Refraction of Light Beam – Snell Law:
Reducing the velocity of light in matter, and reducing its wavelength, causes refraction of the beam of light.
While crossing the border between two different materials, the light changes its direction of propagation according to the Snell Equation:
Example: Wavelength in Matter
The velocity of Red light (l0= 0.6 [mm]) in a certain medium is 1.5*108[m/s].
What is the wavelength of this light in this material?
Solution to example:
First find the index of refraction:
Using n, calculate the wavelength in the material:
Conclusion: The wavelength of Red light in a material with an index of refraction of 2.0, is 0.3 [mm]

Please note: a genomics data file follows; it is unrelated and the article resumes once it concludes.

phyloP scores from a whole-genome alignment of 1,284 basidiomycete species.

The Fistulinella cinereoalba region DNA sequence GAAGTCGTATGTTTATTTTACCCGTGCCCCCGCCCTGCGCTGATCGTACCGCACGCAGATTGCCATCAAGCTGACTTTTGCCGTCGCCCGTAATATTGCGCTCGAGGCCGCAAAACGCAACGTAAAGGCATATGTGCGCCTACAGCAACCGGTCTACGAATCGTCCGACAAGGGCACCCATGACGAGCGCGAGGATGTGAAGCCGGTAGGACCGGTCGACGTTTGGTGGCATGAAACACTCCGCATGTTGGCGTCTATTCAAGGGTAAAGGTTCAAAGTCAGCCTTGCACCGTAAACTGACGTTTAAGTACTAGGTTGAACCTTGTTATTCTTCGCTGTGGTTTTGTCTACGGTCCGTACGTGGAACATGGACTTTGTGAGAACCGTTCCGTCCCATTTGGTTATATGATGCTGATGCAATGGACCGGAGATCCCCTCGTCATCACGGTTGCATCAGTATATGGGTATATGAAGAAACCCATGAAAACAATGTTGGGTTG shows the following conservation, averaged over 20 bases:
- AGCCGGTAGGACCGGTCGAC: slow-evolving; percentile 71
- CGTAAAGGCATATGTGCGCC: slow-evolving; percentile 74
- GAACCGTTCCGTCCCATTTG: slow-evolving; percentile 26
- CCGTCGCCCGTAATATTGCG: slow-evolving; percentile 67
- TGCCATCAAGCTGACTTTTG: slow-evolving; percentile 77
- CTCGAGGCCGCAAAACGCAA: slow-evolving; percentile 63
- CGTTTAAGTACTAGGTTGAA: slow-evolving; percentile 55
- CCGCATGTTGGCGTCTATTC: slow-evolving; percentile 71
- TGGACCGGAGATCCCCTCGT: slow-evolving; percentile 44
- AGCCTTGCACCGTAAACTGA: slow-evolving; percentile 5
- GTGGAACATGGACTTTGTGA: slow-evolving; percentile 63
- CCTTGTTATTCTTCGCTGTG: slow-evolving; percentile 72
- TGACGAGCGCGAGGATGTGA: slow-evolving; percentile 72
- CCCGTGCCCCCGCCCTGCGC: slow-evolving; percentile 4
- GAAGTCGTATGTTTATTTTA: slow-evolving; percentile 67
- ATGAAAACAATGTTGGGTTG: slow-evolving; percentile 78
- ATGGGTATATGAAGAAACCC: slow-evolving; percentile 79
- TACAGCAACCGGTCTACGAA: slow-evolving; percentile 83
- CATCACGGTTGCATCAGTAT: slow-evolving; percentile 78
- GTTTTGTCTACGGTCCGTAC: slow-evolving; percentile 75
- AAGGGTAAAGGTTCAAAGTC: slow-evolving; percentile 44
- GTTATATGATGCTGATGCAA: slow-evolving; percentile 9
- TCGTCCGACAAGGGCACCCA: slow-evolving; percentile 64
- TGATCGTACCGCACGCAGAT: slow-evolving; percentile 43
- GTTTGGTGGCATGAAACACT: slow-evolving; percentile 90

Bohr model of the atom.
Lasing action is a process that occurs in matter.
Since matter is composed of atoms, we need to understand (a little) about the structure of the atom, and its energy states.
We shall start with the semi-classical model, as suggested in 1913 by Niels Bohr, and called: The Bohr model of the atom.
According to this model, every atom is composed of a very massive nucleus with a positive electric charge (Ze), around it electrons are moving in specific paths.
Z = Number of protons in the nucleus,
e = Elementary charge of the electrons:
e = 1.6*10-19 [Coulomb]
Figure 2.1 illustrates a simple, but adequate, picture of the atom, the Bohr model:
Fig 2-1:Bohr picture of the Atom
Every “allowed orbit” of the electron around the nucleus, is connected to a specific energy level.
The energy level is higher as the distance of the “orbit” from the nucleus increases. Since for each atom there are only certain “allowed orbits”, only certain discrete energy levels exist, and are named: E1, E2, E3, etc.